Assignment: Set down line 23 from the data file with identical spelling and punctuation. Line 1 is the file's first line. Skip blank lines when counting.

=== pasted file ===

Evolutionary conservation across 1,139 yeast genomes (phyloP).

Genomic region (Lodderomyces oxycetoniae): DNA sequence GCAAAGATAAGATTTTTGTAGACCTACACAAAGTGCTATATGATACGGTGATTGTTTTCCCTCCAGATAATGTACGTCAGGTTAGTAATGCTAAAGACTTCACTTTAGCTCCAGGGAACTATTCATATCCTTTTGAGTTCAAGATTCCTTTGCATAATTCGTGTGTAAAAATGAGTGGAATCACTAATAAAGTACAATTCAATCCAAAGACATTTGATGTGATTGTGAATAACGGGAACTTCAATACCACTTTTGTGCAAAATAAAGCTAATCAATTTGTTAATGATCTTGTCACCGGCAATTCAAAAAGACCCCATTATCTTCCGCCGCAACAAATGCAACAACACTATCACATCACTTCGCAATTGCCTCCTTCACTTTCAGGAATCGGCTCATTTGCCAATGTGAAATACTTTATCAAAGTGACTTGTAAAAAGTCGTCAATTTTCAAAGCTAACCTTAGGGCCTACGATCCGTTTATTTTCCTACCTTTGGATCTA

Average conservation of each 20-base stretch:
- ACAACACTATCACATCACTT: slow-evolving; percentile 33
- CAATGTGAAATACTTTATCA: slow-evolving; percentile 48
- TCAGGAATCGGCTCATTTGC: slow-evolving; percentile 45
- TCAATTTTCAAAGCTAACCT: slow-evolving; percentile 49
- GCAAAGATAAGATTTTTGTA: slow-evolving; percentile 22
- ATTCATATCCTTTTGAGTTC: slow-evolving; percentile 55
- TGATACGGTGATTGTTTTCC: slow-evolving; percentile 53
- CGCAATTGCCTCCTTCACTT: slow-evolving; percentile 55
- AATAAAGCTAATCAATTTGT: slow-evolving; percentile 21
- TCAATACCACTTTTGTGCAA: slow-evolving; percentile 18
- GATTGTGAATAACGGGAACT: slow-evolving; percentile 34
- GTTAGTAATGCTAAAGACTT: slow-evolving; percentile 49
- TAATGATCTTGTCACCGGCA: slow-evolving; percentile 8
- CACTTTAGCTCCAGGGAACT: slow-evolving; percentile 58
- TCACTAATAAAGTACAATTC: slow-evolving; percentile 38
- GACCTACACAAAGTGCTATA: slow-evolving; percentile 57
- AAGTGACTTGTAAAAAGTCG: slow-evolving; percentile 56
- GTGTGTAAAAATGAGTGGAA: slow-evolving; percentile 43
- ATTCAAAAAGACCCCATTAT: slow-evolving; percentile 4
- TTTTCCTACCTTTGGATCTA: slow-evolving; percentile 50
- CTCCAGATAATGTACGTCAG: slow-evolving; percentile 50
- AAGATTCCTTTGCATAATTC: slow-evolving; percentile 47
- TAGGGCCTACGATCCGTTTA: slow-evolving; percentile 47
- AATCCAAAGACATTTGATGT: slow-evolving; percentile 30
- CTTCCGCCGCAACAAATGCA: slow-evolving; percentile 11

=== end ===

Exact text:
- TTTTCCTACCTTTGGATCTA: slow-evolving; percentile 50